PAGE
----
I have thought about retirement for some time. I have fulfilled my obligation to the 10th Shaolin Law, i.e. passing on the Shaolin arts to deserving disciples irrespective of race, culture and religion. Our certified Shaolin Wahnam instructors worldwide are doing well, and if I retire now I know that they will successfully continue to spread the Shaolin arts.

However, I have to postpone my retirement because some instructors have committed themselves to new areas, and it is only proper that I have to support them. Sifu Markus, for example, has derived a lot of benefits from our Shaolin arts and is dedicated to spread the arts to the Scandinavian countries to help people overcome problems that he previously had. Sifu Emiko has just spread the arts to Japan where many people have benefited.

Yes, you can come to Malaysia to learn from me. After my retirement from public teaching and travelling, I shall conduct occasional courses for Shaolin Wahnam members only. Nevertheless, even if you don't learn from me, you can learn from many of our certified Shaolin Wahnam instructors who are very competent, and they can help you to be very skilful in the Shaolin arts.

Question 5

Last month my mum was diagnosed with high blood pressure. She is quite overweight and the doctor immediately put her on medication. I felt that I had to teach her "Lifting The Sky" and she was interested to learn. I showed her how to do it and now she has a small chi flow in every session and feels quite refreshed and relaxed afterwards. Did I do the right thing in teaching her since I am still a beginner?


Yes, you did the right thing, and you did it well.  Congratulations.  If your mother continues to practice daily and enjoy her practice without worrying about whether she practices correctly or not, she will overcome her high blood pressure in a few months.

While I warn people not to teach unless they are qualified, I also encourage our students to teach their parents, children or close friends – not at the level they have learnt from me, but at a much lower level.  “Lifting the Sky” is an excellent exercise for this purpose.

Chi kung may operate at three levels – the form level, the energy level and the mind level in this order of progression.  If you teach chi kung at the form level, your students are quite safe even if they make mistakes in their practice or you made mistakes in your teaching.

Mistakes here refer to those made due to carelessness or forgetfulness.  For example, one needs to be relaxed while practicing.  If he forgets or is careless and tenses his muscles once a while, that is alright.  When he realizes his mistake, he relaxes as best as he can.

This is different from a person who purposely goes against the instructions.  He knows from the instructions that he has to be relaxed, but he tenses his muscles thinking (erroneously) that this would give him more power.  In other words, he tries to be smarter than all chi kung masters throughout centuries who have emphasized relaxation.  This person is obviously heading for trouble.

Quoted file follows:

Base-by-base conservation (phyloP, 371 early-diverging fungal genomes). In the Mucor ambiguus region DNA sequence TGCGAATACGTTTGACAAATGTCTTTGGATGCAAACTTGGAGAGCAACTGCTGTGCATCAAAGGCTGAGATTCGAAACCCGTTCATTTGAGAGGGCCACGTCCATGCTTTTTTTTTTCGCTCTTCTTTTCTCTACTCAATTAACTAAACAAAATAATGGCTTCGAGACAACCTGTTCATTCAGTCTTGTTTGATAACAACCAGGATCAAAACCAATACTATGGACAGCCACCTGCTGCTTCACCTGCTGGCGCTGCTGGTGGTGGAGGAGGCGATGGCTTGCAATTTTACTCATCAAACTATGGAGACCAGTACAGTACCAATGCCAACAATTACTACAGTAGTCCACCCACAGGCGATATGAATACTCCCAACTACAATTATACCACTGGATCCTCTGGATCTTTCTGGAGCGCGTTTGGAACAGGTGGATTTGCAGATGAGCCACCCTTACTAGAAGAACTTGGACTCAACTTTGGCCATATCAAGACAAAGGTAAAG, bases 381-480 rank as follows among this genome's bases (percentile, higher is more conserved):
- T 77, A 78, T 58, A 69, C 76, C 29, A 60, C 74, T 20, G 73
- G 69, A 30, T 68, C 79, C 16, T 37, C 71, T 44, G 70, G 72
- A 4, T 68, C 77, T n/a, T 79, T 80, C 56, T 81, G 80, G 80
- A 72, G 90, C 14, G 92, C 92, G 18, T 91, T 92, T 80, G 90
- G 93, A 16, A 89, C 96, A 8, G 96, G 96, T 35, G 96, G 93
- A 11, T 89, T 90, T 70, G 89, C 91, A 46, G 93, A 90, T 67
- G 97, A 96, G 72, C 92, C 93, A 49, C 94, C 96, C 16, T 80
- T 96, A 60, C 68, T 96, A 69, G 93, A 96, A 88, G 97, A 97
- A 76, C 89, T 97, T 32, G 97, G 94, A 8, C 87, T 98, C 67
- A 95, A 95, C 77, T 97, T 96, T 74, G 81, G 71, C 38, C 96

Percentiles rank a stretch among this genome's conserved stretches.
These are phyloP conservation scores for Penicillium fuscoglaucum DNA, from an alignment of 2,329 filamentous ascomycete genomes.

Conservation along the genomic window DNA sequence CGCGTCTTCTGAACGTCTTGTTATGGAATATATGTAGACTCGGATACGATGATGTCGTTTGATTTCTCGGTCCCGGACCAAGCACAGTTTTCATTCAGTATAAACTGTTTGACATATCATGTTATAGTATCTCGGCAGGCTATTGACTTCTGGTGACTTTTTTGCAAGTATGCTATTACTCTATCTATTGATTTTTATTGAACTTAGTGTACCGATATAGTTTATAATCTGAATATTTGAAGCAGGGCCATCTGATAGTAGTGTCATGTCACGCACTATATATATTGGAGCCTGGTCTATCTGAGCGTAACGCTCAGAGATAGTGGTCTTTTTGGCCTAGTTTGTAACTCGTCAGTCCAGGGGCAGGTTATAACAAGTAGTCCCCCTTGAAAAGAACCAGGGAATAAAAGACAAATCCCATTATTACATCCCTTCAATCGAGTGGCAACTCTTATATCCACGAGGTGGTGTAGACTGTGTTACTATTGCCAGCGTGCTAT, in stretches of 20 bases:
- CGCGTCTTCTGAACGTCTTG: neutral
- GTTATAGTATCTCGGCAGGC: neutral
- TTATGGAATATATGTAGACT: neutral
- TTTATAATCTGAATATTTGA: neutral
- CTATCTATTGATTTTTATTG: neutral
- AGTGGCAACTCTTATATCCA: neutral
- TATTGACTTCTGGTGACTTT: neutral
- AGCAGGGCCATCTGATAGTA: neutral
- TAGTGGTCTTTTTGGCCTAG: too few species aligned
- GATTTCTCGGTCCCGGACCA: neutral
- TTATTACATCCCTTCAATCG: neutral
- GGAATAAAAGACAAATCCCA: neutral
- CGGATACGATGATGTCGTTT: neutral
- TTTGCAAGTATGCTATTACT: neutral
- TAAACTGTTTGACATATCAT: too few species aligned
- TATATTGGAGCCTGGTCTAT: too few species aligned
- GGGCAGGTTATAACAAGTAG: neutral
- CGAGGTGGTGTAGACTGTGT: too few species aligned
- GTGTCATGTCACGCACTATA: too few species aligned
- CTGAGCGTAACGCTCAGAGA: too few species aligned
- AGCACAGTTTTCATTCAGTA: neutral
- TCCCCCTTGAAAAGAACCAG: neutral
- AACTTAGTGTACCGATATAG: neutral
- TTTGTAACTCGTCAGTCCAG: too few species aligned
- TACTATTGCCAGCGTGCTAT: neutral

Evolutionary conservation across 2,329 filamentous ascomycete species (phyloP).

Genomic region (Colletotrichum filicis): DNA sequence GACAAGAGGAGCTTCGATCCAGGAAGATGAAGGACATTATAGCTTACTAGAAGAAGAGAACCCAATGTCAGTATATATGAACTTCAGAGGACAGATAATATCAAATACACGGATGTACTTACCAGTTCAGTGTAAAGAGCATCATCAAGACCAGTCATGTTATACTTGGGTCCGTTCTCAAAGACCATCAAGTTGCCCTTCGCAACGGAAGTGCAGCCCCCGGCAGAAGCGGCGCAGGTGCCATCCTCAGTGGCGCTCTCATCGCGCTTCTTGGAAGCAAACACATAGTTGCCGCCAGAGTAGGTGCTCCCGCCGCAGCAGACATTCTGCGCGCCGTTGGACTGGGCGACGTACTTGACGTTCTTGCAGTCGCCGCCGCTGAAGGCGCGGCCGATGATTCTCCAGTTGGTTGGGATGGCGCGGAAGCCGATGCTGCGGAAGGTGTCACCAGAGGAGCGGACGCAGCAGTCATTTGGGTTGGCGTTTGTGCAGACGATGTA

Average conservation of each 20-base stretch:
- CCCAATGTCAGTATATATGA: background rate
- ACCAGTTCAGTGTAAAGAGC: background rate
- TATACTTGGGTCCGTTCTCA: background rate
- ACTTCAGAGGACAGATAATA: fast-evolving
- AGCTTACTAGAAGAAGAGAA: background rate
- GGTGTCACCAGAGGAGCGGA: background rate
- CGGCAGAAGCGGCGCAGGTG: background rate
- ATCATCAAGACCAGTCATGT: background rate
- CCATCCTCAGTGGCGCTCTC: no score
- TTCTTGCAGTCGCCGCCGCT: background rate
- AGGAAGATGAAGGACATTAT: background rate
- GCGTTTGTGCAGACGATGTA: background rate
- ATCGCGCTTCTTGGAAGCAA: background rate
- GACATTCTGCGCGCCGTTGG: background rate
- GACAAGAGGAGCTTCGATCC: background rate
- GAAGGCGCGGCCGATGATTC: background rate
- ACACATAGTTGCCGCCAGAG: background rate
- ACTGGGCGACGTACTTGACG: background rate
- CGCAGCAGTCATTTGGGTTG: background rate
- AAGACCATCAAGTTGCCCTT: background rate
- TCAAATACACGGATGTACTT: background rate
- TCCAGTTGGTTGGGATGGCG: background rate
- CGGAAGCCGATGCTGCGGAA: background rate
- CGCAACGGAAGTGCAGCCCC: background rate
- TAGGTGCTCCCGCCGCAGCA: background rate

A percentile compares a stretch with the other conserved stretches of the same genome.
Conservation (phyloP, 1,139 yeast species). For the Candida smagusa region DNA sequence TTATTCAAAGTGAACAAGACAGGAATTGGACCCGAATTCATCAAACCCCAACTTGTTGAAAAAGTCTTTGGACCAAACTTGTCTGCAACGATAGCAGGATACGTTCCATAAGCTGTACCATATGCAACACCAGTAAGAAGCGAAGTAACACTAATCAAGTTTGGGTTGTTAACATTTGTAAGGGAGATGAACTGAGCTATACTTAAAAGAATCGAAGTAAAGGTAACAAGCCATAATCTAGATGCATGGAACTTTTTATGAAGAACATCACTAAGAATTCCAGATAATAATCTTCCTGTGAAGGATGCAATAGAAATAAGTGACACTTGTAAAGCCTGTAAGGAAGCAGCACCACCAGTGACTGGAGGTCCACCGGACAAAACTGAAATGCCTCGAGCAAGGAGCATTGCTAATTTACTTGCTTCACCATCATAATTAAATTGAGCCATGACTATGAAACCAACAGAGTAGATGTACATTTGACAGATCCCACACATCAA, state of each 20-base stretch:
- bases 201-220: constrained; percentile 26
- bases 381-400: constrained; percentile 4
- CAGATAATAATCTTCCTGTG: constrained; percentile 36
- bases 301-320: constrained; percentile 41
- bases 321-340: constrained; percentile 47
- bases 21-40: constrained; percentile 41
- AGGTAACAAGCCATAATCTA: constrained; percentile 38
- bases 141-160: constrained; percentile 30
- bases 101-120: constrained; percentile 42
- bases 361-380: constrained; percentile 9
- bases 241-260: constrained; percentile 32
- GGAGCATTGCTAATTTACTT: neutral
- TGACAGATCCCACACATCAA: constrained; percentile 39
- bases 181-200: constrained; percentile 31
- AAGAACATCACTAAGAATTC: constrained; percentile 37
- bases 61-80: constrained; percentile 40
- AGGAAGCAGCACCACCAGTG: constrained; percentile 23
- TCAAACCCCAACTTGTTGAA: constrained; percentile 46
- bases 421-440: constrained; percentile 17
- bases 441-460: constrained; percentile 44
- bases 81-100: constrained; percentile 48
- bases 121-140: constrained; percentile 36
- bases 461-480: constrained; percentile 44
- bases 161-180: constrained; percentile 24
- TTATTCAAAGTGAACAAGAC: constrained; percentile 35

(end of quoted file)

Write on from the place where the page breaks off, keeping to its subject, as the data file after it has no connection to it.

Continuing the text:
The benefit from form-level chi kung is naturally not as much as that from energy-level chi kung or mind-level chi kung.  The difference in levels lies not in the form of the exercise but in how the exercise is practiced.  In other words, one may practice “Lifting the Sky” at the form level, at the energy level or at the mind level.

When you learned from me, you operated at the mind-level.  Hence, you were able to generate an energy flow on the very first day.  If those practicing at the form-level can generate some energy flow after a few months, they would have done well.  More than 80% of chi kung practitioners today, including some “masters”, are unable to generate an energy flow even though they may have practiced for years.

A main reason for this pathetic situation where a great majority of chi kung practitioners worldwide cannot generate an energy flow, and therefore do not derive much benefit from their practice, is due to many people teaching others before they themselves are qualified.  They confuse chi kung with gentle physical exercise.  If they teach “Lifting the Sky”, for instance, they teach only its external form; they are unable to use the form to generate an energy flow, which is actually what chi kung exercises are meant for.  As an analogy, when unqualified teachers teach Taijiquan, they merely teach its external forms; they are unable to use Taijiquan form to develop internal force and for combat, which is what Taijiquan forms are meant for.

Question 6